“He’s painting for me,” says Benson, through gritted teeth now, patience wearing thin.
I sling my easel over my shoulder and wander off, let them shoot it out.

Fifteen seconds later I hear footsteps pattering behind me, or maybe they’re wings shimmering, trying to catching up to me and I turn to see Talia.

“I want to watch you paint,” she says.  “Is that okay?”

I shrug.  “Fine by me.”  Inside I’m smiling.

About to turn the corner, Benson pulls up alongside in the Rover and speaks over Tat, who is glaring straight ahead, through the open passenger window.  “I’m taking Tat to Bisbee.  Call me about thirty minutes before you’re ready and I’ll come back for you.”

Talia waves goodbye but Tat ignores the gesture, won’t even look at her, so upset he seems by such disloyalty on her part.

A couple minutes later I find my spot diagonally across from the OK Corral and erect my easel, set up my paint box and quickly sketch an undercoat in purple as the drizzle turns to snow.

“That’s so cool,” says Talia.  “I wish I could paint.”

“You ever tried?”

“I can’t even draw.”

I explain to Talia what I’m doing and why as if I’m giving one of my art lessons, which is teaching what you need to learn.

An hour into my reverie, and that’s what my art is when I’m in my zone, when the painting is starting to take color and shape, Talia studies it and says, “You know what’s really cool?”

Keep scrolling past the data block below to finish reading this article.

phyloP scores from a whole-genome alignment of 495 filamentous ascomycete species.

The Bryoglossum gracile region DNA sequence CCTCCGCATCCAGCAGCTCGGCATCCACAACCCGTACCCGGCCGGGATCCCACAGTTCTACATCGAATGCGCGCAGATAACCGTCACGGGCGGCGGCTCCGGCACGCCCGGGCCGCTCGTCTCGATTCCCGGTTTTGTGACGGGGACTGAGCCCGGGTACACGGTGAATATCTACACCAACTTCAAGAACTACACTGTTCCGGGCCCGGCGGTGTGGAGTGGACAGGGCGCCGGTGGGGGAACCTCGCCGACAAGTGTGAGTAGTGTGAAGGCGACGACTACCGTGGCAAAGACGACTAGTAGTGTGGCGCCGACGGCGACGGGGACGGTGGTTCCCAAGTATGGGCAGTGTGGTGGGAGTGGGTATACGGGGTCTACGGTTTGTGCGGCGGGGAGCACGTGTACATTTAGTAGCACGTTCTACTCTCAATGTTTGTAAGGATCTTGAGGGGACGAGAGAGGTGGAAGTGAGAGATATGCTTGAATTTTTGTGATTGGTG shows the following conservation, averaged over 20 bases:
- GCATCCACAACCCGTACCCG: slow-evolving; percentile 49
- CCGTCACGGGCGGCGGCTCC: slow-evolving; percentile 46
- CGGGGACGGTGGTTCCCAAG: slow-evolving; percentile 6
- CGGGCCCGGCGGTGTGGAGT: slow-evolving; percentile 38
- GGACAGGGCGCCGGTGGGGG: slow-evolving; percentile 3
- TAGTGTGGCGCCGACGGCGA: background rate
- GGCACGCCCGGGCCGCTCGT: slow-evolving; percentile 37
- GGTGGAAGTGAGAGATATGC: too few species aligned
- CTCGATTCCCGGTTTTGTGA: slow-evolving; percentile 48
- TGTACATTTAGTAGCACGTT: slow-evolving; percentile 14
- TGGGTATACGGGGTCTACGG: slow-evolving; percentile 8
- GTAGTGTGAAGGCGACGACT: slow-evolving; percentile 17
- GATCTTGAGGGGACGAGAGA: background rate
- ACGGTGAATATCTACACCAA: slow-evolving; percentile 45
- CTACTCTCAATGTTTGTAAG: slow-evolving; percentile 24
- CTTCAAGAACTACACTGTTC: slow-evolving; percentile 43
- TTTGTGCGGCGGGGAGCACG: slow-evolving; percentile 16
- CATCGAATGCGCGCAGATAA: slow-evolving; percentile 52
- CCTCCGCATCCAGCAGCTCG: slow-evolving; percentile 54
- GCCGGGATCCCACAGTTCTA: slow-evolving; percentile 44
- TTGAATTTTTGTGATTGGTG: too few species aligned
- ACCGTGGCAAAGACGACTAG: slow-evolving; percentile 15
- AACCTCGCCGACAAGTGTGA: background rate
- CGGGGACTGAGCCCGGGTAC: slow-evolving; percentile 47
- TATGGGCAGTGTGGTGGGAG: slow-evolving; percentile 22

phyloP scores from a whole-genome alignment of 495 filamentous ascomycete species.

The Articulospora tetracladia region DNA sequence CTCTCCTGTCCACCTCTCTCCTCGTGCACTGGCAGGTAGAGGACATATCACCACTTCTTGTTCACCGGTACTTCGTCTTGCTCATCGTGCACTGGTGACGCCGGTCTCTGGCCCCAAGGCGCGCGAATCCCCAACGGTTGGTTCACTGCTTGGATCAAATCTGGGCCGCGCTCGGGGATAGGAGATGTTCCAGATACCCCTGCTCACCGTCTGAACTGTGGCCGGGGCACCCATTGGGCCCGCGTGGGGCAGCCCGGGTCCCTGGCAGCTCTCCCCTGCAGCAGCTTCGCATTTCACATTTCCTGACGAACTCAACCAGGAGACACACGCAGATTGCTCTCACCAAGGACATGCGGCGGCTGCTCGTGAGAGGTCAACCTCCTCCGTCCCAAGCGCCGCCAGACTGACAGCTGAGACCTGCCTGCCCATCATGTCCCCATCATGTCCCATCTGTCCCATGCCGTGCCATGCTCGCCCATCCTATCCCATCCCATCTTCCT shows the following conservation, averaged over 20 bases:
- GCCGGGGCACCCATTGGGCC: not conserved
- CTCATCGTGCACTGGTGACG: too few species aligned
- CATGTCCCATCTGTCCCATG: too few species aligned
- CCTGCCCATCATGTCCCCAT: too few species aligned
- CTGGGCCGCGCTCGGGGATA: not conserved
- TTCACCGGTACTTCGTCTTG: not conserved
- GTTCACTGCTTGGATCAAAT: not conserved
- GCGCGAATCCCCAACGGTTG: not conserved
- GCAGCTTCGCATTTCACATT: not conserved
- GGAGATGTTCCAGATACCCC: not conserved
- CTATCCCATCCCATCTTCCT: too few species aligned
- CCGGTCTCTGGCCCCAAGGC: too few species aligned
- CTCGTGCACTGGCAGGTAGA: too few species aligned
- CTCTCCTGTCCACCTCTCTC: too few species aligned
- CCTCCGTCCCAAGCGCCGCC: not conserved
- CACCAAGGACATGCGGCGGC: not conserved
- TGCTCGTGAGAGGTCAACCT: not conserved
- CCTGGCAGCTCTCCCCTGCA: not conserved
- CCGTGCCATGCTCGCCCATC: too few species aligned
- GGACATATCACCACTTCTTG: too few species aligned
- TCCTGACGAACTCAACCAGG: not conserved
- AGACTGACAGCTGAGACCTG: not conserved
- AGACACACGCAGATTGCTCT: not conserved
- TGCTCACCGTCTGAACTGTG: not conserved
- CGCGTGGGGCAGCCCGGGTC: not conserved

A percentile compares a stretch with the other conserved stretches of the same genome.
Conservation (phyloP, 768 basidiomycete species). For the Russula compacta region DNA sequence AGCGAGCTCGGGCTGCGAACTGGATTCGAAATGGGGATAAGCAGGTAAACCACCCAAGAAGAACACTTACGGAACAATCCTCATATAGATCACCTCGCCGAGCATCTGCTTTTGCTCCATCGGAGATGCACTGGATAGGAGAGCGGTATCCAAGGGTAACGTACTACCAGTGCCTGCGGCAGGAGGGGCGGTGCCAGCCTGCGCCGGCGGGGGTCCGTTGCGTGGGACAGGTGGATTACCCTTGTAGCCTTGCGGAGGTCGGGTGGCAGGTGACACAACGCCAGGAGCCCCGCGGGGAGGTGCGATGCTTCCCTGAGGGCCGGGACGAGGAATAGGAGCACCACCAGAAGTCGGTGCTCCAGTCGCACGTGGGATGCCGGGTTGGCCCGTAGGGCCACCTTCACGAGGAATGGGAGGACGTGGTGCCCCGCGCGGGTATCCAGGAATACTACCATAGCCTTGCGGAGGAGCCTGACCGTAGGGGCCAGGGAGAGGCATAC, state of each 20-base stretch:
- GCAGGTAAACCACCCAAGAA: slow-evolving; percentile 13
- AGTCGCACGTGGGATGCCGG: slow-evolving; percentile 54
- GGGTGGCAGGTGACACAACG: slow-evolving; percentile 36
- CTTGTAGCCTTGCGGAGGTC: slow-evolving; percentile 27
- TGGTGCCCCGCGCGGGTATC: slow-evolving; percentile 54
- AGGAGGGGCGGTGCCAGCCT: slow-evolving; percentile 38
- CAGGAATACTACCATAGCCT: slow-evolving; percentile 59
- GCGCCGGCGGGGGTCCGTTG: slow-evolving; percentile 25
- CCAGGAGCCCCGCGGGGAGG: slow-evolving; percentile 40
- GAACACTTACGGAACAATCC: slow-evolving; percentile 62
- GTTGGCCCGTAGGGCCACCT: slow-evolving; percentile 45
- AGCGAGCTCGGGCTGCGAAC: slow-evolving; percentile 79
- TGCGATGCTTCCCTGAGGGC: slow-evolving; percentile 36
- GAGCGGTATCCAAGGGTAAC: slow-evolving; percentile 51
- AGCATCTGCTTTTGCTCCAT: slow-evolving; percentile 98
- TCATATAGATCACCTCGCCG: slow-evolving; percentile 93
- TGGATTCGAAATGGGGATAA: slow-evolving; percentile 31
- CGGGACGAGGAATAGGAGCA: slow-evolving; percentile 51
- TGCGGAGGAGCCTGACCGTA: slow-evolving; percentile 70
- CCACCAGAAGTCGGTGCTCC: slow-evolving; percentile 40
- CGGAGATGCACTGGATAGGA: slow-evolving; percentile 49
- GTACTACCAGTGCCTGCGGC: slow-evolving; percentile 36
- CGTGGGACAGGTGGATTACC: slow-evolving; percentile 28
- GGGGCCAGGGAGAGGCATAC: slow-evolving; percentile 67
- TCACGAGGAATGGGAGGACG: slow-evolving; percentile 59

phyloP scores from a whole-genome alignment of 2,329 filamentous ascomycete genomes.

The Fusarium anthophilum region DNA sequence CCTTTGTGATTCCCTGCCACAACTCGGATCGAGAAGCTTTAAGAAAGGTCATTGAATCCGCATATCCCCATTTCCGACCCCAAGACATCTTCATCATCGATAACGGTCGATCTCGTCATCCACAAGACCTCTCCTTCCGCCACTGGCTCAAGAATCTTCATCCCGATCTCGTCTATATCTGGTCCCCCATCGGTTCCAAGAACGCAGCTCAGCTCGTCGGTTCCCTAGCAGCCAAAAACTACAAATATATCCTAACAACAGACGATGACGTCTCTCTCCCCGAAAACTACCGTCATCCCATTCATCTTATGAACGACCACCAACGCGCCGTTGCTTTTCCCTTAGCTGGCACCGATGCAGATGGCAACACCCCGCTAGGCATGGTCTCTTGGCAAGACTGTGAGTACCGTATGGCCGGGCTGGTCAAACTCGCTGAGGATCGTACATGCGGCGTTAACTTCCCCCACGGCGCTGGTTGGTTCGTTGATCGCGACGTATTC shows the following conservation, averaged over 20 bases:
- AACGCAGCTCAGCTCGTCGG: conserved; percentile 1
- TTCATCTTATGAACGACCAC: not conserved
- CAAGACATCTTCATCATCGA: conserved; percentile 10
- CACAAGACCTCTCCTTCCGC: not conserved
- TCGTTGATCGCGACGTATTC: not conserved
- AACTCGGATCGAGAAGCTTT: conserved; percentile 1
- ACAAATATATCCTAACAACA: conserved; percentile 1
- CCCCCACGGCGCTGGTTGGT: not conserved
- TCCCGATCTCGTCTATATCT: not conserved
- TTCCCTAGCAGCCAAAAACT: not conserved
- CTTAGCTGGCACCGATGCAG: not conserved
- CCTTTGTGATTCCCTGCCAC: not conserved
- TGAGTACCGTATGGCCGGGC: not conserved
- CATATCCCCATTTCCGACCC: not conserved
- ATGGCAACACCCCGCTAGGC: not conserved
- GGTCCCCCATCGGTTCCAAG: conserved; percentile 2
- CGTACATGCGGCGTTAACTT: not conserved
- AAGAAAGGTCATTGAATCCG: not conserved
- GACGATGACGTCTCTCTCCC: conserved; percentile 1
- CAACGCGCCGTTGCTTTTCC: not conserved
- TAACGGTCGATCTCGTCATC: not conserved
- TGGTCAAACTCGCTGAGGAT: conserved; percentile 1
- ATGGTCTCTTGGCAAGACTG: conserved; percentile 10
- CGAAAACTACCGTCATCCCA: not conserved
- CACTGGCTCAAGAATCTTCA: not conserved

“Please tell me,” I say, adding a few brushstrokes.

“What you have going on behind the painting.”

“Behind the painting?”

She points at my easel, which has become a carnival of color from cleaning my paintbrushes.

“My easel board?”

“If that’s what you want to call it,” says Talia.  “But I see it as part of the painting, part of the whole.”


Realism surrounded by a modern-art-like abstract.  

“And just like it is,” she adds.  “Slightly off-kilter.” 

I stand back a few feet and give myself some distance and perspective to examine Talia’s vision, and I’m struck with a eureka moment:  Set a small oil-on-board—a representational landscape or nocturne—onto a larger board, an abstract, and marry two very different genres into a kind of simple bar relief.  And it doesn’t even need a frame—another expense I can never afford.